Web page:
Halstead's effort is one of the latest in the genre. With some money she inherited she bought the 43-foot sailboat two years ago. The crew members, who change at different ports, pay their own way. Halstead received some foundation money and donations from private individuals. "We're still looking for money," she says.
Halstead had some of her own ideas, such as teaching children how to assess risk. She decided to gear the trip toward fifth through seventh grades. And she decided to put a lot of effort into integrating the trip with school studies.
For example, the sixth-grade students at IS 90 in New York City were studying world religions when the Makulu II pulled into Bali, Indonesia. "They happened on a Buddhist cremation ceremony, videotaped it and sent it back. The students knew it was special for us and we felt very special," says Heather Ganek, a teacher at the inner-city school.
The crew of Makulu II is also helping 11th-graders at Upper St. Clair High School, located in a Pittsburgh suburb, collect African sky legends. The slaves coming to America referred to the Big Dipper as "the Drinking Gourd," for example. The information is then sent to the Upper St. Claire Middle School. "It gives our students a chance to produce something for others in the school district and they think it's fantastic," says teacher Pat Palazzolo.
Part of Halstead's effort is travelogue. For example, some of the crew hop in a taxi and go to Marrakesh, described as a "wild, bustling town, filled with donkey carts, kamikaze cab and motorbike drivers, people pushing every kind of item possible on tourists, narrow maze-like streets and endless marketplaces, snake charmers, dancers, musicians, vendors selling spices and figs and nuts and fresh-squeezed orange juice, and lots of Muslim women with only their eyes visible."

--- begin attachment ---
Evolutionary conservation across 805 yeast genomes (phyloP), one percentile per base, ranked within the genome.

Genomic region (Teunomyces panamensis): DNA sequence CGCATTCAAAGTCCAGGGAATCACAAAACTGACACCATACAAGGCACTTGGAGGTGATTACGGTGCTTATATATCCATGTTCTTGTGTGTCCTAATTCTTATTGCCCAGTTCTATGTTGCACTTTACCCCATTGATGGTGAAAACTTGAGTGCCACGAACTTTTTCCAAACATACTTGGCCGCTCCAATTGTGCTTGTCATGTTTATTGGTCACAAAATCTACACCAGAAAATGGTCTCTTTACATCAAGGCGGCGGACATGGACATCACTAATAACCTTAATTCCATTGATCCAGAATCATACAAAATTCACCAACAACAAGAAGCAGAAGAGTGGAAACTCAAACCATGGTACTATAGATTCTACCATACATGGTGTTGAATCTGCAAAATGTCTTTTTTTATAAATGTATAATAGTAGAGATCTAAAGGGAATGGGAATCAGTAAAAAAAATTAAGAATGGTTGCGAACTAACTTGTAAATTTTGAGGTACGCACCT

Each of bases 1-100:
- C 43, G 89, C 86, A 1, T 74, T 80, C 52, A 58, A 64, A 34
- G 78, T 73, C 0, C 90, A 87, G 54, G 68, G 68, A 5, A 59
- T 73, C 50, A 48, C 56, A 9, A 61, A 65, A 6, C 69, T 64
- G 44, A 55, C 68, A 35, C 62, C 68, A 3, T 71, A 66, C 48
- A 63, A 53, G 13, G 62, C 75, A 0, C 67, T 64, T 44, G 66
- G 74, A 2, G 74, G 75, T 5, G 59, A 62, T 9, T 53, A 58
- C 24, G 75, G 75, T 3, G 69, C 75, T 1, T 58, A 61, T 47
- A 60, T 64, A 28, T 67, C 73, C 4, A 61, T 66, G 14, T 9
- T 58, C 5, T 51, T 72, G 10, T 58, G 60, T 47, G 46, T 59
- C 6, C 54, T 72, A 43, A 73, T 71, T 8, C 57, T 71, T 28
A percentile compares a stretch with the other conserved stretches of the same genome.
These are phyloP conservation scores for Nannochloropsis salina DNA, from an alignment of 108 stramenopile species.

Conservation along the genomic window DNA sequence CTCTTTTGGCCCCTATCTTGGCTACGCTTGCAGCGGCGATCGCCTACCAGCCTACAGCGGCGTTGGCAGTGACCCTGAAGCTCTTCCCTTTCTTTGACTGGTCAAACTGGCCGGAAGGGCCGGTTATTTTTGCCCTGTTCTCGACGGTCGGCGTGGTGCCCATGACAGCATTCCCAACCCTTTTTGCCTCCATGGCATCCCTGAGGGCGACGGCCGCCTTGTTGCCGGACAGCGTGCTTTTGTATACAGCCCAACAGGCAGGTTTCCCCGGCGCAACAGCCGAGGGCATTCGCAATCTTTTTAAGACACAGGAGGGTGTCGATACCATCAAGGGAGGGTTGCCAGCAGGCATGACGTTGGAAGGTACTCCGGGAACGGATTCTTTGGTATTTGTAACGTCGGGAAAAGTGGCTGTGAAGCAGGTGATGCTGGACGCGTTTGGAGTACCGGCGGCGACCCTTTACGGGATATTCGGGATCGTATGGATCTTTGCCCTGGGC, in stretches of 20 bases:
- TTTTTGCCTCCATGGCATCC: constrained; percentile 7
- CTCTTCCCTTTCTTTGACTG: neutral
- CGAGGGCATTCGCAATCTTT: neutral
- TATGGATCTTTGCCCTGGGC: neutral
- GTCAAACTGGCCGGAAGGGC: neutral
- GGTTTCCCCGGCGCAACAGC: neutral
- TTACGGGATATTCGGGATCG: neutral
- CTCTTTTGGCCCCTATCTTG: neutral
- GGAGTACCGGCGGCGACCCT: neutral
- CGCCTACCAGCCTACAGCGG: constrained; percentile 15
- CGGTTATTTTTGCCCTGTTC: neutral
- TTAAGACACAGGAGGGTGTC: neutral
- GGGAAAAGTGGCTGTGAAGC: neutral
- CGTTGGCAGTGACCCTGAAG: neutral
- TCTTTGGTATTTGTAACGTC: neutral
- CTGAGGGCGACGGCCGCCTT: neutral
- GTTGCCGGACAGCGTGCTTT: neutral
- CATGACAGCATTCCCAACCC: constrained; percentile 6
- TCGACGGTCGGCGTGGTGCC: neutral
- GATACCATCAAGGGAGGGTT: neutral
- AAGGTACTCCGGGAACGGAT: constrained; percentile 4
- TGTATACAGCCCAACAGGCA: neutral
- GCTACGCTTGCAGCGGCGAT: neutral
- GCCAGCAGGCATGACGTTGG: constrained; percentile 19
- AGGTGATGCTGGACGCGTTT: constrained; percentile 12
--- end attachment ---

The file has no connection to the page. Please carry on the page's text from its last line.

The travelogue is important, says Ganek, because it helps her sixth-graders "develop an interest in travel and cultures worldwide."
Bridging real world and class
The trip has also been a stimulus for other classes. In Morris, Minn., Pam Solvie's first-grade class has been studying water quality issues. They compare samples taken from their local river, the Pomme de Terre, with those taken by "Captain Heather" every week.
"The kids now know the difference between potable and nonpotable water," says Ms. Solvie. "We visited our water treatment plant and compared it to the one in Gibraltar when the boat was there. They've brought the ocean to the prairie."
Bringing the real world to the classroom appeals to some new educational Web sites. The Teachers Network, a nationwide group that shares curriculum and best practices, has added Reach the World to its own Web site, which hosts 30,000 visitors each month. "Our whole focus is to find content for teachers to use for their classroom," says Ellen Dempsey, the president.
Halstead's trip also caught the eye of Classroom Connect, a national group trying to integrate the Internet into classrooms. The fact that Halstead is a woman appealed to Melissa Levine, a project manager for the site. "We like to focus on women, especially adventuring or doing extreme sports," she says. "They make good role models."
(c) Copyright 1999. The Christian Science Publishing Society